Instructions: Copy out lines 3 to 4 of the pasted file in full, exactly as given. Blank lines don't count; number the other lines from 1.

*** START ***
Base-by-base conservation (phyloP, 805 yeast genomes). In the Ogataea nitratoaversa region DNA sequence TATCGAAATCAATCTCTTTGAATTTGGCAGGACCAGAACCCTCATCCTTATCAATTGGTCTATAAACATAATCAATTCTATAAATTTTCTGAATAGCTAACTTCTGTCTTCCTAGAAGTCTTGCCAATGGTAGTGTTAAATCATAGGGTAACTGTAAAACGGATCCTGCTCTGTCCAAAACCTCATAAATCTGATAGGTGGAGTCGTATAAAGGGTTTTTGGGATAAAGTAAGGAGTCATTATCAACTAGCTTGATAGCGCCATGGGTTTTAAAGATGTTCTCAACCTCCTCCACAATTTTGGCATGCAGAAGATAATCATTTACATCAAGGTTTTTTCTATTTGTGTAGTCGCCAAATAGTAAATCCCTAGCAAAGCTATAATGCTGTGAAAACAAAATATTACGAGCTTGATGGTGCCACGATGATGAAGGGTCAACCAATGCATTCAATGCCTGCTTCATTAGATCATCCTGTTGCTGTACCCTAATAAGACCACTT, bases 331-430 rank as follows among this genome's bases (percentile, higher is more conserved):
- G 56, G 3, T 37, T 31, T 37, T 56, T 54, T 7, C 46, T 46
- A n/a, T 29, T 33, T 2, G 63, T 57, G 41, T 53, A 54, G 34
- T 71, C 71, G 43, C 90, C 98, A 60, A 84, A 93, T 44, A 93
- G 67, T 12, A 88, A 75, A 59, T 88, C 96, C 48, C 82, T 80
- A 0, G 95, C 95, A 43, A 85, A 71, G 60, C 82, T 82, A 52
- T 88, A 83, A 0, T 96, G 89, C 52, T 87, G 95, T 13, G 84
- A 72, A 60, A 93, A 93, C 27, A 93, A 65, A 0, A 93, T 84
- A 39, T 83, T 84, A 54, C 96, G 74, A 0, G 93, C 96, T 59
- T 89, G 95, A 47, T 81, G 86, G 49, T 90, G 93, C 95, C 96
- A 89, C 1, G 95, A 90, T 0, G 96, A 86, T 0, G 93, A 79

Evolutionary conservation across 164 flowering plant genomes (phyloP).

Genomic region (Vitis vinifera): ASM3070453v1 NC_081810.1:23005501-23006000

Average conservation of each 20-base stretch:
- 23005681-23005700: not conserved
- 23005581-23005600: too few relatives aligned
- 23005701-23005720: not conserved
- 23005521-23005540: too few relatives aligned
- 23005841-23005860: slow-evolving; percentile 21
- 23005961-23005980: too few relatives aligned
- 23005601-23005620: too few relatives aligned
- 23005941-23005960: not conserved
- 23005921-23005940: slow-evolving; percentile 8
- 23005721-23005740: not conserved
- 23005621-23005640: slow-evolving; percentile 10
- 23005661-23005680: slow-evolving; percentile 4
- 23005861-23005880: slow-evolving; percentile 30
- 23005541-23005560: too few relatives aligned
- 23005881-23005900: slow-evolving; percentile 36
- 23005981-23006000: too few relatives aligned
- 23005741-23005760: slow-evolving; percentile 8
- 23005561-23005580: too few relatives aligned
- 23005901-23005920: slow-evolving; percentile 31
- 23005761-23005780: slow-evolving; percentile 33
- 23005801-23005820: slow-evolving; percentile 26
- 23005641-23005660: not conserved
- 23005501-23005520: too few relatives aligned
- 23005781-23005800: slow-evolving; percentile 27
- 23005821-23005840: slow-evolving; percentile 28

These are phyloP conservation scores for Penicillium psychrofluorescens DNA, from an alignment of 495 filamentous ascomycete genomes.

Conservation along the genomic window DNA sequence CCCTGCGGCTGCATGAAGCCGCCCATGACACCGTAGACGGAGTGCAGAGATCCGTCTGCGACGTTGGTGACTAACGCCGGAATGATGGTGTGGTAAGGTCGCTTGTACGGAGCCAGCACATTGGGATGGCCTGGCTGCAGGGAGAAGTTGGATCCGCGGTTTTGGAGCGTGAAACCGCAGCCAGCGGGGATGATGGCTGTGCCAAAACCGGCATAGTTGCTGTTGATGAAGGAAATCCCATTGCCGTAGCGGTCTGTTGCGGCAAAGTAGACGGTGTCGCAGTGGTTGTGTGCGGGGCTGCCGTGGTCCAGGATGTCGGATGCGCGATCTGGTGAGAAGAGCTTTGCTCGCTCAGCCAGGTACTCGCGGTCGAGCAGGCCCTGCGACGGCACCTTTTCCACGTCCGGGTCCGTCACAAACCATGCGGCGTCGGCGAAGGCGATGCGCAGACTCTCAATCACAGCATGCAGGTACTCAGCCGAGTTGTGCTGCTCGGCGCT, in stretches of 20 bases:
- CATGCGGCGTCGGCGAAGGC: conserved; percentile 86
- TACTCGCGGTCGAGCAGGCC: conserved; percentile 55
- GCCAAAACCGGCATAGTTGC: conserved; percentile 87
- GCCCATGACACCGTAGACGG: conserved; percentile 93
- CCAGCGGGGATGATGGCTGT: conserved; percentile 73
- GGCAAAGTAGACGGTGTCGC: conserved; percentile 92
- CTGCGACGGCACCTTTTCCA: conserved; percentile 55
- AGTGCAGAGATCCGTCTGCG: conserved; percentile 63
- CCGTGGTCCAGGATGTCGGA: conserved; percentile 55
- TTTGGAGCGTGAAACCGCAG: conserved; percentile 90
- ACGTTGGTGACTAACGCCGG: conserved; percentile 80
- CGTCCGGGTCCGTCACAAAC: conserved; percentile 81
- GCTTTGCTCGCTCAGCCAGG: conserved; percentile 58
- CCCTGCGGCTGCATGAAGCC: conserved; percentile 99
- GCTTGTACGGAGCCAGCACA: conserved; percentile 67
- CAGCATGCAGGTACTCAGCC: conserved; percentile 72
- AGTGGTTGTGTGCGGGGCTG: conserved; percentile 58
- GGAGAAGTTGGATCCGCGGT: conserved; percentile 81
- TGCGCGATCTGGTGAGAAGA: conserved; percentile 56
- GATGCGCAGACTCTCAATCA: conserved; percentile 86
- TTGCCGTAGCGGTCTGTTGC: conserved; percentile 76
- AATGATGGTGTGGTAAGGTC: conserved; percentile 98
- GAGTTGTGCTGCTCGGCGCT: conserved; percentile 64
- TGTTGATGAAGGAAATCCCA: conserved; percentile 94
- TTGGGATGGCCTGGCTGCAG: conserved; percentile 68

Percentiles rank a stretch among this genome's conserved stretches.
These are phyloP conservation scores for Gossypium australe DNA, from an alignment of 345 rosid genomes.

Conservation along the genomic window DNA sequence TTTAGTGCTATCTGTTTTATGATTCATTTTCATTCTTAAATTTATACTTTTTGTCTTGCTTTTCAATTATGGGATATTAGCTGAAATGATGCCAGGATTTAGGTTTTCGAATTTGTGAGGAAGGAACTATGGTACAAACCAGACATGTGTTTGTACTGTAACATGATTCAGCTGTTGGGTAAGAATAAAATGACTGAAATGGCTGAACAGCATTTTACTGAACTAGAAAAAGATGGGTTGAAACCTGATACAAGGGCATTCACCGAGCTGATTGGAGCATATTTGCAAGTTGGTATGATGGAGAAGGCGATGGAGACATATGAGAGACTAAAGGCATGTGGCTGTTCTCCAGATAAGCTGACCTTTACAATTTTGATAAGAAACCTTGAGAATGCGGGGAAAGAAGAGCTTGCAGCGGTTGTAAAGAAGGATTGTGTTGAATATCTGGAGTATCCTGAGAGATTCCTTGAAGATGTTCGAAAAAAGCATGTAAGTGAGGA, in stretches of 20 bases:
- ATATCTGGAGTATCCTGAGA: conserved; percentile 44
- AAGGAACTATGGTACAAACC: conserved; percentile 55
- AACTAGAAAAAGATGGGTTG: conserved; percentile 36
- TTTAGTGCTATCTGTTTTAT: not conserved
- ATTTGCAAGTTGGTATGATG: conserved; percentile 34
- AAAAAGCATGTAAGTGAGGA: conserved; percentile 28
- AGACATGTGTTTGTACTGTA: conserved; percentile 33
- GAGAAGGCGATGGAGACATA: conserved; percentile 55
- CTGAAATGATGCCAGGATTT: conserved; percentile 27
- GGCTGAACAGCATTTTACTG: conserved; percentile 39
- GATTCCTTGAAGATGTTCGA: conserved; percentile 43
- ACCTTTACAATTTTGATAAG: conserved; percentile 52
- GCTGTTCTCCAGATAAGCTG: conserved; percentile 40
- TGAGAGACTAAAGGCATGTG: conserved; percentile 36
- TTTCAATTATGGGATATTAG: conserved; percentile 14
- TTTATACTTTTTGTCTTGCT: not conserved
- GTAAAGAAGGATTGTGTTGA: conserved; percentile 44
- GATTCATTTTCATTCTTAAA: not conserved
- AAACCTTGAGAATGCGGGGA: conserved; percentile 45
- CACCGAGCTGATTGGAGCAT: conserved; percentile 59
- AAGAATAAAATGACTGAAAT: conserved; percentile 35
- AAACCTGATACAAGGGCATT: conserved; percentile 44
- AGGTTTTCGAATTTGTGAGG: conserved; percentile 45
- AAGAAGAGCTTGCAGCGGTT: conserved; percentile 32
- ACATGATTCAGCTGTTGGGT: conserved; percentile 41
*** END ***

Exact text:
- A n/a, T 29, T 33, T 2, G 63, T 57, G 41, T 53, A 54, G 34
- T 71, C 71, G 43, C 90, C 98, A 60, A 84, A 93, T 44, A 93